11. Section 9 of PACE removes any pre-existing power to authorise a search of premises for excluded or special procedure material, but provides instead for a constable to be able to obtain access to such material for the purposes of a criminal investigation by making an application under schedule 1.
12. Under paragraph 4 of the schedule, if the judge is satisfied that one or other of two sets of access conditions is fulfilled, he may make a production order, that is
"an order that the person who appears to the circuit judge to be in possession of the material to which the application relates shall
a. produce it to a constable for him to take away; or
b. give a constable access to it,
not later than the end of the period of 7 days from the date of the order or the end of such longer period as the order may specify".
13. The two sets of access conditions are specified in paras 2 and 3. The application was made under both although the first set does not apply to excluded material.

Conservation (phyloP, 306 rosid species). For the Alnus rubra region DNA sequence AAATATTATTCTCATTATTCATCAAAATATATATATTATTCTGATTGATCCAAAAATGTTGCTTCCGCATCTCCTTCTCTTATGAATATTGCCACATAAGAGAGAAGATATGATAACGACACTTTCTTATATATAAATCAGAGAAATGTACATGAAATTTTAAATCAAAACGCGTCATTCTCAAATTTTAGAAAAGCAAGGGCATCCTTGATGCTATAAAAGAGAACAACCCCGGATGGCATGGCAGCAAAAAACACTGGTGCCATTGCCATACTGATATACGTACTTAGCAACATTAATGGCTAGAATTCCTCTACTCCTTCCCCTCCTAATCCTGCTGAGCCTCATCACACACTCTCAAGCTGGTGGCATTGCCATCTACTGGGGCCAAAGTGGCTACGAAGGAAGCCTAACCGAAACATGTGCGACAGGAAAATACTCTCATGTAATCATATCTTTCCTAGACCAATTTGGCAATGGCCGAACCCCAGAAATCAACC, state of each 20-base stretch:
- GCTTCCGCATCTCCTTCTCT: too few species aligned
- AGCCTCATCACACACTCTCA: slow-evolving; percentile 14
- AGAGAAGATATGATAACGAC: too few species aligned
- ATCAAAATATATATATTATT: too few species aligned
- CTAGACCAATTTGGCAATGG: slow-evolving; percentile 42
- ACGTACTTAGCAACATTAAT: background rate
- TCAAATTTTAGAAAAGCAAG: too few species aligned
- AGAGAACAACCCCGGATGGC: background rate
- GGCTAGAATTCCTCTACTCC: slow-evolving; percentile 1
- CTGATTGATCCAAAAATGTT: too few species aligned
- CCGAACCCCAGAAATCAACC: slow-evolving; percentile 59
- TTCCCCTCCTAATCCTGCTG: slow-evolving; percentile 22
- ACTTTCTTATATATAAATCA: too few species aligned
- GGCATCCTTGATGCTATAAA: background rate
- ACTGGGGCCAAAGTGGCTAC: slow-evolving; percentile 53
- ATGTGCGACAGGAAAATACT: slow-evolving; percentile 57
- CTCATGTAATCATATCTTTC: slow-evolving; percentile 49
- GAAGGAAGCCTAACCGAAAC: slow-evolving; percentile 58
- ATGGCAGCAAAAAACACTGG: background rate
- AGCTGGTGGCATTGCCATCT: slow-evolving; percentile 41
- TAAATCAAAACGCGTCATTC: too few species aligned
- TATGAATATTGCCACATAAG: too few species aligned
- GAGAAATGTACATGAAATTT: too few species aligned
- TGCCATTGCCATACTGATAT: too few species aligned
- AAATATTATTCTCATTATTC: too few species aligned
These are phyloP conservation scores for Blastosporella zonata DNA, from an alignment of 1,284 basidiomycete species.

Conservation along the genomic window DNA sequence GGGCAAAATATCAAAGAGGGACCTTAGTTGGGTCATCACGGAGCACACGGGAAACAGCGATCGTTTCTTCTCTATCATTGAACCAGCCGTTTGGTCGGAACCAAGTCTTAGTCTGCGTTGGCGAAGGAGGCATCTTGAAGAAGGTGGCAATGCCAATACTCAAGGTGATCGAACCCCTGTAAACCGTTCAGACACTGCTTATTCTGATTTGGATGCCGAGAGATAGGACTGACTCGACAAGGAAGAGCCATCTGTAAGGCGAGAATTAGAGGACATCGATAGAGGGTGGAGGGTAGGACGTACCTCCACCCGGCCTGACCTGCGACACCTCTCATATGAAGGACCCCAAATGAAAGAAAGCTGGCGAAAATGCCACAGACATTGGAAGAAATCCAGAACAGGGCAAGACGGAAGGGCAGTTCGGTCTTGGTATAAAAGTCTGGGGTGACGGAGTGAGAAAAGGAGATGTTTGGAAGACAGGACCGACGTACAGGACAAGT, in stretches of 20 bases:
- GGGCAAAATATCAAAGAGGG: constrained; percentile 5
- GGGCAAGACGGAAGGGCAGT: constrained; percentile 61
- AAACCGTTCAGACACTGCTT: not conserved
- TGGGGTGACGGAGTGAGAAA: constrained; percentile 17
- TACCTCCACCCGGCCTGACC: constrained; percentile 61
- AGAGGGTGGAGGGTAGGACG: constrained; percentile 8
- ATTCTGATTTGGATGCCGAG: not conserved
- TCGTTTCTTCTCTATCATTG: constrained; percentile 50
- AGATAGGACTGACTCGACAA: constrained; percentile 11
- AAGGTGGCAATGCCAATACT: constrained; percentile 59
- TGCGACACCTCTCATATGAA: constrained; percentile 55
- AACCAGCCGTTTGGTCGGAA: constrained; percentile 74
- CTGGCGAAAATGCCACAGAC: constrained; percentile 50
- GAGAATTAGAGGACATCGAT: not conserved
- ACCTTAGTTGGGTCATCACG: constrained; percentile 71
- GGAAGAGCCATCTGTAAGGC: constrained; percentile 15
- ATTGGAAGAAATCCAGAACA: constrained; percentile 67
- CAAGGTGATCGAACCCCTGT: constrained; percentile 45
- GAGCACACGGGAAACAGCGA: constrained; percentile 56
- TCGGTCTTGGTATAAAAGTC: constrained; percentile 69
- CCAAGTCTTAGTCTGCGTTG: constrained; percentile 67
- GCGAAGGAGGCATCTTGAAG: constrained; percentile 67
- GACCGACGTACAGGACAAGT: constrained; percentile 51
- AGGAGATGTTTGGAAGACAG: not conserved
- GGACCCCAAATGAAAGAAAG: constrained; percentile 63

14. The requirements of the first set include that there are reasonable grounds for believing:
"that an indictable offence has been committed;
that there is special procedure material on the premises specified in the application or on premises occupied or controlled by a person specified in the application;
that the material is likely to be of substantial value to the investigation in connection with which the application is made;
and that the material is likely to be relevant evidence."
The judge must also be satisfied that a production order is in the public interest, having regard to the benefit likely to accrue to the investigation if the material is obtained and to the circumstances under which the person in possession of the material holds it.